Notes and Editorial Reviews
Trio de Salon.
Lencsés (ob); Andrey Boreyko, cond;
Ulrike Sonntag (sop);
Libor Sima (bn);
Angsor Schneider (vc);
François Killian (pn);
Southwest German RSO Stuttgart
HÄNSSLER 98295 (60:04)
Chances are that, unless you’re an oboist, the name Marie Félicie Clémence de Grandval, née de Reiset (1828–1907), probably won’t ring a bell. With the exception of one or two concert works for oboe included in anthologies, the bulk of her considerable
has languished in obscurity. Born into wealth, Grandval early evidenced musical gifts and was taught by Flotow and Saint-Saëns. Many of her ambitious works were performed and published in Paris. No less an authority than François-Joseph Fétis praised her cultivation of various musical genres, noting that Grandval “gives proof in each that if she is not a genius, she is at least genuinely talented.” While it’s unlikely that encountering Grandval’s music will provoke an epiphany similar to the discovery of Fannie Mendelssohn, for instance, her charm, vitality, and variety nonetheless provide an interesting and pleasant surprise. For this we have to thank the brilliant Hungarian-born oboe virtuoso, Lajos Lencsés, whose explorations off the beaten path have produced recordings of Salieri (Capriccio 10530), Vivaldi, J. C. Bach, Cimarosa, and Bellini (Carus 83114), Dittersdorf (Hungaroton 32062), and Hungarian rarities (Bayer 100340). Here Lencsés collaborates with a number of colleagues to mark the centennial of Grandval’s death in this new Hänssler release of eight of her pieces.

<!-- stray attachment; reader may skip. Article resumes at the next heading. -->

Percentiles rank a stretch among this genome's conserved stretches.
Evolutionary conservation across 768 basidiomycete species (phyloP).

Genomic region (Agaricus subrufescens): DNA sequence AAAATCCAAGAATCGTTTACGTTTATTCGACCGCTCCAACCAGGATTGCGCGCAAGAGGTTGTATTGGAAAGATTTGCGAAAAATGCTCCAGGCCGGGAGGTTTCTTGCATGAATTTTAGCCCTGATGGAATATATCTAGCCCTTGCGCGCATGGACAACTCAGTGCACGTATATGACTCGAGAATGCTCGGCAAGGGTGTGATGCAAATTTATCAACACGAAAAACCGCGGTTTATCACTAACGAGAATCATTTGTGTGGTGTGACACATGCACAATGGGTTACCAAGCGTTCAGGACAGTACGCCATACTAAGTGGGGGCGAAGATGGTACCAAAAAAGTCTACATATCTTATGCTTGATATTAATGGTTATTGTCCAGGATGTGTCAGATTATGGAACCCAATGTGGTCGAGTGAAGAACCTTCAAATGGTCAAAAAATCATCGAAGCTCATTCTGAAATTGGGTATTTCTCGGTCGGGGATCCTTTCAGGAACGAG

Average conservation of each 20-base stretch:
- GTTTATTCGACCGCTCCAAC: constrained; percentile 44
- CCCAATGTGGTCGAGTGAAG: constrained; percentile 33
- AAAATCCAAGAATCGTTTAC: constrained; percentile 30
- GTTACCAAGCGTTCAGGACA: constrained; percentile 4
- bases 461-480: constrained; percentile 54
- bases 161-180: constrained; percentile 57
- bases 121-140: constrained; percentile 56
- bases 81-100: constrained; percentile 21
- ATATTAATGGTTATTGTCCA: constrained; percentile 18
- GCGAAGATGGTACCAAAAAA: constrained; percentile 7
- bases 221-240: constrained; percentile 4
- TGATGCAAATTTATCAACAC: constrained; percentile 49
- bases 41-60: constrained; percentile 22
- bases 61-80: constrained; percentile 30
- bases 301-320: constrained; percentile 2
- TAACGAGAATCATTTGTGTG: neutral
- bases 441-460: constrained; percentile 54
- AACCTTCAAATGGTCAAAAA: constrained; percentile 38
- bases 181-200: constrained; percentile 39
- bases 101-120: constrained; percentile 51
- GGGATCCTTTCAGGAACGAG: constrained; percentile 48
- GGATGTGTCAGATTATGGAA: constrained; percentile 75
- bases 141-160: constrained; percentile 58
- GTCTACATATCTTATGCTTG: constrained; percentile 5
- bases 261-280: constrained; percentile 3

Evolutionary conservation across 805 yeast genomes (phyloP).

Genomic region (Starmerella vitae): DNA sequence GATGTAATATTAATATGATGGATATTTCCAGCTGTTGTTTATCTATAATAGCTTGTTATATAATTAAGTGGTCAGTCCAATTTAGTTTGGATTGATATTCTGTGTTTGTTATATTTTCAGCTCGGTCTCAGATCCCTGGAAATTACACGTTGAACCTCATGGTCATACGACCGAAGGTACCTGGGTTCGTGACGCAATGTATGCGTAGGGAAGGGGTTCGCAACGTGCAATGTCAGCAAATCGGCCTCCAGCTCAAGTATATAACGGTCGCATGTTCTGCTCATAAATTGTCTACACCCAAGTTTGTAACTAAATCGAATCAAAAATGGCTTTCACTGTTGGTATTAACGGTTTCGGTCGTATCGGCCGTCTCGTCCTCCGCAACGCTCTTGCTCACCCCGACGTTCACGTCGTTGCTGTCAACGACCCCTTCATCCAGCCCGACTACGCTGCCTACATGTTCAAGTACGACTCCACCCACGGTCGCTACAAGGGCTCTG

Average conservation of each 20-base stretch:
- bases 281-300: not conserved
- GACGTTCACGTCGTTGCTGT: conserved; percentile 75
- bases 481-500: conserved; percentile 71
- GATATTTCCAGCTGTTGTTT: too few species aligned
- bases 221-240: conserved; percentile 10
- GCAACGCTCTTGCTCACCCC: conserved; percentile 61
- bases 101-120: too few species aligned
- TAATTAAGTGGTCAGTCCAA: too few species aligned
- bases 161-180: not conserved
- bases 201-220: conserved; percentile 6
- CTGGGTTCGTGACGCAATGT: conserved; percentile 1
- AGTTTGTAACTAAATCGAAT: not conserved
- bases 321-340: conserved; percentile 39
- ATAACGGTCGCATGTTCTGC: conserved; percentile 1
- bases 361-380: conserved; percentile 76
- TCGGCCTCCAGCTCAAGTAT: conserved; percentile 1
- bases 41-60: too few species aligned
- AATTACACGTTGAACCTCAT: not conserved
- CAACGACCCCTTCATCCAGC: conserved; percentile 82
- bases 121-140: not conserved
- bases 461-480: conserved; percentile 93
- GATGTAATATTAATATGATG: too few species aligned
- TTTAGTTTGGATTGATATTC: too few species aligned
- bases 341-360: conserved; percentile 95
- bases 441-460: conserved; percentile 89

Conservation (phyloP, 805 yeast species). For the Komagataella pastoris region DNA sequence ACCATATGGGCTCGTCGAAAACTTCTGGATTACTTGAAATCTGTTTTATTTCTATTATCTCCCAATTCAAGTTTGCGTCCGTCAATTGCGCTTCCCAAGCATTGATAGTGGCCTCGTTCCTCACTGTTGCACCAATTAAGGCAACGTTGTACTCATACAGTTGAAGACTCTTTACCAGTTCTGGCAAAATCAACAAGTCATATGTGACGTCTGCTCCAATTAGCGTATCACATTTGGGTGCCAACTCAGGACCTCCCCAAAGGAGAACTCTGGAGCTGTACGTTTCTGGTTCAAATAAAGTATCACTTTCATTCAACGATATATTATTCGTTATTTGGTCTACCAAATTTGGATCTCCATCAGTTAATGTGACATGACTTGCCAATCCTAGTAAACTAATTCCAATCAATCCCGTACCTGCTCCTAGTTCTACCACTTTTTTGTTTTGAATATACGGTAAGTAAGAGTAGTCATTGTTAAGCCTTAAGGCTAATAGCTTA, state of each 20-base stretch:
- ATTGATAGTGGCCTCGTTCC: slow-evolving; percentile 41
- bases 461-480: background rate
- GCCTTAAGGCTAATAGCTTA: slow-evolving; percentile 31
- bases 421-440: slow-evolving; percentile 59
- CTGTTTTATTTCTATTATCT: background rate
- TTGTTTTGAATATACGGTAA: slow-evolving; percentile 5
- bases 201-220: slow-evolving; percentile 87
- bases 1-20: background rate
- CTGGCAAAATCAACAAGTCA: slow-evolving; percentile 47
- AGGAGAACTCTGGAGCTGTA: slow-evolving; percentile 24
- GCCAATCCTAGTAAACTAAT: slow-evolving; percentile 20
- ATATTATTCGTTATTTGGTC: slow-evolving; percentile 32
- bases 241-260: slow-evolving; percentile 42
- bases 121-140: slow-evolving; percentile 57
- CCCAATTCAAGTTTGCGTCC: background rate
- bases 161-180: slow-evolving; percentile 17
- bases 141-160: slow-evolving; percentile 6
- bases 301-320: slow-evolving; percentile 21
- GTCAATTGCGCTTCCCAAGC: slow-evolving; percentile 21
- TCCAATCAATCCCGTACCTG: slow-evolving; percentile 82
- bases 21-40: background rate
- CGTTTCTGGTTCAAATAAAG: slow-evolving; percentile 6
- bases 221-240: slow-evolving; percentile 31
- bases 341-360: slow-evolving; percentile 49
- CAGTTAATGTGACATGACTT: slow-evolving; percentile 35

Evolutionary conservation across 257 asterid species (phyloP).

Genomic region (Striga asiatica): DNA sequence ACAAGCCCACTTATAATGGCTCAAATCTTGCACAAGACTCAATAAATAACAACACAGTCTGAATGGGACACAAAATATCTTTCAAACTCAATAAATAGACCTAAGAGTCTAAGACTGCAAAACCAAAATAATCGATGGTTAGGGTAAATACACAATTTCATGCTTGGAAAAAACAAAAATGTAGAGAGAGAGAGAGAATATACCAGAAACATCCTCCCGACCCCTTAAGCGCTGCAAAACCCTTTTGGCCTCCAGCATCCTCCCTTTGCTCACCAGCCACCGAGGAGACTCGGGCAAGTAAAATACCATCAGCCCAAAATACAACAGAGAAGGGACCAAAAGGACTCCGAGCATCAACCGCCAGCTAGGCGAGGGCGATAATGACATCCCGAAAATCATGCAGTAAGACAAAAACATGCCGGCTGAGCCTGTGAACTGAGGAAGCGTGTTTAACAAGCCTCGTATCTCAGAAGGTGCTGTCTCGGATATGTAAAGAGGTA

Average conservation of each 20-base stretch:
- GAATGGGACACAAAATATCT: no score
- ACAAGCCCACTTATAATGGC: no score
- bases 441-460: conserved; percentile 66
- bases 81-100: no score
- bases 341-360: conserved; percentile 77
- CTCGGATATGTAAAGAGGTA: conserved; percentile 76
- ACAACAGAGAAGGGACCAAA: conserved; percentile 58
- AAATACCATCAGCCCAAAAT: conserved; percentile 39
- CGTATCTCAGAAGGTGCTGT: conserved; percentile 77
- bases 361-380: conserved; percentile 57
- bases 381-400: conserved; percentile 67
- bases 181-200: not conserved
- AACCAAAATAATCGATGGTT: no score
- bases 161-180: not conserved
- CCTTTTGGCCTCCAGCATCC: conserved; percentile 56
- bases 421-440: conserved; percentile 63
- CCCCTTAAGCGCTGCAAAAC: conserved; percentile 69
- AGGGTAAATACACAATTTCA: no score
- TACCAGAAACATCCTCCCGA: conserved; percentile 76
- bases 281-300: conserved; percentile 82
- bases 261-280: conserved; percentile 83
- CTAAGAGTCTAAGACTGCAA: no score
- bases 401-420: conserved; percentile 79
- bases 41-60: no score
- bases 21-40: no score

Grandval maintained cordial friendships with a number of prominent Parisian musicians, including the oboist Georges Gillet, for whom she wrote a concerto. Knowing that the work once had wide currency as an examination piece at the Paris Conservatoire, Lencsés scoured collections in France and the U.S. in search of the original orchestral score. When these efforts proved fruitless, he orchestrated the version recorded here, based on the extant piano score. In this concerto and in each of the smaller pieces that round out the disc, Grandval’s adept and resourceful writing for the oboe is everywhere apparent. If her music could not be described as trenchant or profound, it is certainly original, always charming and inventive, and inevitably several cuts above mere salon music. The two pieces employing cello obbligato with the solo oboe and string orchestra, a romance and a gavotte, are captivating. And wind-players, ever hungry for new repertoire, will rejoice in the discovery of the trio for oboe, bassoon, and piano, with its deft ensemble writing and piquant tone.
Lencsés has an exquisitely sensuous, characteristically Central-European sound, always informed by a keen and subtle musical intelligence. His rediscovery of this skilled, unpretentious, and forthright composer is most welcome. Warmly recommended to wind-players and aficionados, lovers of chamber music, and to anyone interested in that rich and variegated tapestry which is late-19th-century French music.
FANFARE: Patrick Rucker
Works on This Recording
Concerto for Oboe by Clémence de Grandval
Lajos Lencsés (Oboe)
Stuttgart Radio Symphony Orchestra
Lamento by Clémence de Grandval
Lajos Lencsés (Oboe)
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